Lab Impressions


The Commodore 64 returns, seriously

One of the most user-friendly home computers ever made is being relaunched with a retro look and price, but with something extra under the hood.

What to do if you're shut down? Make a game of it.

If the government closes shop, there are fun, free and possibly even useful things you can do with your time.

Google's +1 is, like, strangely familiar

We know that the Facebook folks already got the good one. But did Google really have to resort to making people go around "PlusOneing" things, and finding out what their friends have already "PlusOned"?

D.C.'s 'worst' cell phone ranking smells like hot air

A J.D. Power survey ranked the Washington-Baltimore region last among 27 metro areas in cell phone service. But what did the survey really measure?

Can 'Xeroxing' be trademarked if there's no other word for it?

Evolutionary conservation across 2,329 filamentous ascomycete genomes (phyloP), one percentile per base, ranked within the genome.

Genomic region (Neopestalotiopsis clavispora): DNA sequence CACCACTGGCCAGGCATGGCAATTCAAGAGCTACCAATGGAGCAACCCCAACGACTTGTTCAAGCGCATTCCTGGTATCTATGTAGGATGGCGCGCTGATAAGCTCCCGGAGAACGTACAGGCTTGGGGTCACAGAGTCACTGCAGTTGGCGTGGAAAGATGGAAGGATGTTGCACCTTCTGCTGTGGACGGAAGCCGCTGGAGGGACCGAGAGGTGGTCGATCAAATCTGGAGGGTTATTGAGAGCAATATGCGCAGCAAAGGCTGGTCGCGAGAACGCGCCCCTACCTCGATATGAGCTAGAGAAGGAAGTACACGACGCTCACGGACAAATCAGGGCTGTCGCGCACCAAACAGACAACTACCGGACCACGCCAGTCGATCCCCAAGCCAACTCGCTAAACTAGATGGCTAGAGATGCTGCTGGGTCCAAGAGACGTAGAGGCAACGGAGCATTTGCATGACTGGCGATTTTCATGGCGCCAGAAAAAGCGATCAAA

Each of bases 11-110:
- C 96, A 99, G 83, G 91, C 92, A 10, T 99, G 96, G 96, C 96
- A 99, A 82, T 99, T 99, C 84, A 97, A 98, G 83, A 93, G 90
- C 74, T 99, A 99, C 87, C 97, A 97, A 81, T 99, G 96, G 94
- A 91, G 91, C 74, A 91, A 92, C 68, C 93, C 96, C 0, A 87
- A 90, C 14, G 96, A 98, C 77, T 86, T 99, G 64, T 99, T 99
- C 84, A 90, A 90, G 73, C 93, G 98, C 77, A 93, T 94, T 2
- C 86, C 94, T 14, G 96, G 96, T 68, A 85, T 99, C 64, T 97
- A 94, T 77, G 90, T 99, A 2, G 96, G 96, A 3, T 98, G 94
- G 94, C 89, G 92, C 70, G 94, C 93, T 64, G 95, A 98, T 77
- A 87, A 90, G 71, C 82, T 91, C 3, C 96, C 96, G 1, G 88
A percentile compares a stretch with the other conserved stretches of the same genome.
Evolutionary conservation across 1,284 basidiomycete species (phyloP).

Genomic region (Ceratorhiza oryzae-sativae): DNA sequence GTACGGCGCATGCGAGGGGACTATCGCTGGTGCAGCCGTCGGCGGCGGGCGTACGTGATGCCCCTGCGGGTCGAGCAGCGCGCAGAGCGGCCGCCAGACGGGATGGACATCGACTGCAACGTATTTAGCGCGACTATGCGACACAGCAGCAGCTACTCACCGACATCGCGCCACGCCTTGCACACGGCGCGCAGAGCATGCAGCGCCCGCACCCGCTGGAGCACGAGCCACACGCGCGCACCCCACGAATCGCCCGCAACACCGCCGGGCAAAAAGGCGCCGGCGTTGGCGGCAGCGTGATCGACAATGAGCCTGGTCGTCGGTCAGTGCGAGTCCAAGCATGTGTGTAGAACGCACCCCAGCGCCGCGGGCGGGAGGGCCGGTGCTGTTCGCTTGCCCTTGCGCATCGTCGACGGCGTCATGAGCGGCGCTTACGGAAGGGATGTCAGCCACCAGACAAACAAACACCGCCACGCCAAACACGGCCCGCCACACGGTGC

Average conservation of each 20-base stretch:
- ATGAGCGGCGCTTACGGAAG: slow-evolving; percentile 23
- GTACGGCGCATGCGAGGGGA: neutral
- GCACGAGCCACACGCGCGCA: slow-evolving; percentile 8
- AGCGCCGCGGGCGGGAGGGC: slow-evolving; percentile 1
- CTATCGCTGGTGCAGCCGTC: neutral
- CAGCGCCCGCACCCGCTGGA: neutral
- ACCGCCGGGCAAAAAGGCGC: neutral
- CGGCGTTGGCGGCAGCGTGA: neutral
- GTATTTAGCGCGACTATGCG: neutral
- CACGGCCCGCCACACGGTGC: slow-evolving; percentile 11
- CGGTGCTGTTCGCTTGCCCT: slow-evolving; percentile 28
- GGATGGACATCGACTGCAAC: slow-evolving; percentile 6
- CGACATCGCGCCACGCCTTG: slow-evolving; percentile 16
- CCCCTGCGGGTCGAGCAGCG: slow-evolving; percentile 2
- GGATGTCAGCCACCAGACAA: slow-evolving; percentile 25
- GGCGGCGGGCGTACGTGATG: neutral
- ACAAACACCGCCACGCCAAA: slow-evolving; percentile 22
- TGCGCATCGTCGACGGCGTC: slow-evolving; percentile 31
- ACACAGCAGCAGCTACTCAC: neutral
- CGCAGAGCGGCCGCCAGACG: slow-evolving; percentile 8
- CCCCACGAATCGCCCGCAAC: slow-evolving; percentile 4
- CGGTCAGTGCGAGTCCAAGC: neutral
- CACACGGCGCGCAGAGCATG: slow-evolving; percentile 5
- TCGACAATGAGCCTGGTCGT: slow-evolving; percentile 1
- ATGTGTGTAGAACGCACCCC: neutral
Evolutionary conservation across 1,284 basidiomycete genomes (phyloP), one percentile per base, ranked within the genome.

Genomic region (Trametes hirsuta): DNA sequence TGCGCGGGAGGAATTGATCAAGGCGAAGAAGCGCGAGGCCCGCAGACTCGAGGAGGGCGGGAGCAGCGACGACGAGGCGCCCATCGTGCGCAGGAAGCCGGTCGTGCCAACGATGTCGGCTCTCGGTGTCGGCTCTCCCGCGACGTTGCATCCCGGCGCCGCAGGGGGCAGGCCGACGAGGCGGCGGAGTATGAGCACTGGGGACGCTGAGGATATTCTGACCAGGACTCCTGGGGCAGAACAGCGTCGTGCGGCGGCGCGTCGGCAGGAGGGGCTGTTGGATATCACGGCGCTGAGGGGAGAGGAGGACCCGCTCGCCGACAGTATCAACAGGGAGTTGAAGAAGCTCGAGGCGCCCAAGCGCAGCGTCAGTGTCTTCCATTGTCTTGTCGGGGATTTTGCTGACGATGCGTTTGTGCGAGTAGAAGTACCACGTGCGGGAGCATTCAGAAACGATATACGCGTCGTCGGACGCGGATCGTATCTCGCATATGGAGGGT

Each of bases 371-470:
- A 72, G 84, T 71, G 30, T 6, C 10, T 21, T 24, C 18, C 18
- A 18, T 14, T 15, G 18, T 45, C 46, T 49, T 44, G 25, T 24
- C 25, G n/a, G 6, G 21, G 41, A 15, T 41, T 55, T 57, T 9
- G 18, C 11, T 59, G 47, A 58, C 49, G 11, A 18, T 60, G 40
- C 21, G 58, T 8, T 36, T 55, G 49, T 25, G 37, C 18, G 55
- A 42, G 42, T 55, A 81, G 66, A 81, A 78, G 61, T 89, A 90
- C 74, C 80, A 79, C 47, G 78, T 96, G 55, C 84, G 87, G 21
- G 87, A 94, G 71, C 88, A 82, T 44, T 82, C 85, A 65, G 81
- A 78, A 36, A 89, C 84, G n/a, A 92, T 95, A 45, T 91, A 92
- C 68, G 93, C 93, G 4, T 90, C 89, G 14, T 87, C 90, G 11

Xerox has launched many a campaign to try to people away from using its name generically to mean photocopying. But people will call things what they want, as an Ohio court case shows.

Is CEO's honesty about Galaxy Tab and iPad 2 really the best policy?

The CEO of Samsung admits the Galaxy Tab 10.1 is inferior to Apple iPad 2, but couldn't he have had something good to say?

Time to feel sorry for spammers?

In reading about Spam King Robert Soloway's release from prison, Lab Director John Breeden II finds he's a lot less angry at spammers than he used to be. Why?

Multiband radios are put to the NASCAR test

This week, the Homeland Security Department began a 30-day pilot test of multiband radio usage in Phoenix designed around a NASCAR event. If it works in that setting, could it work in a real emergency?

Watson's 'Jeopardy!' win impressive, but was it set up to win?

The performance by IBM's Watson on "Jeopardy!" wasn’t nearly as impressive as it seemed, GCN Lab Director John Breeden II writes.

Choosing the right cell phone gets complicated

There's a lot more to judging a cell phone these days than just whether you can "hear me now."

Google, Bing in slap-fight over search results

Microsoft should just own up to reverse-engineering Google. After all, in this business, isn't that the sincerest form of flattery?

Testing smart-phone security apps on a Droid X

Get your cell phone ready for the next outbreak. Antivirus companies are starting to make products to protect smart phones before hackers can get a foothold, and the GCN Lab checks out three of them.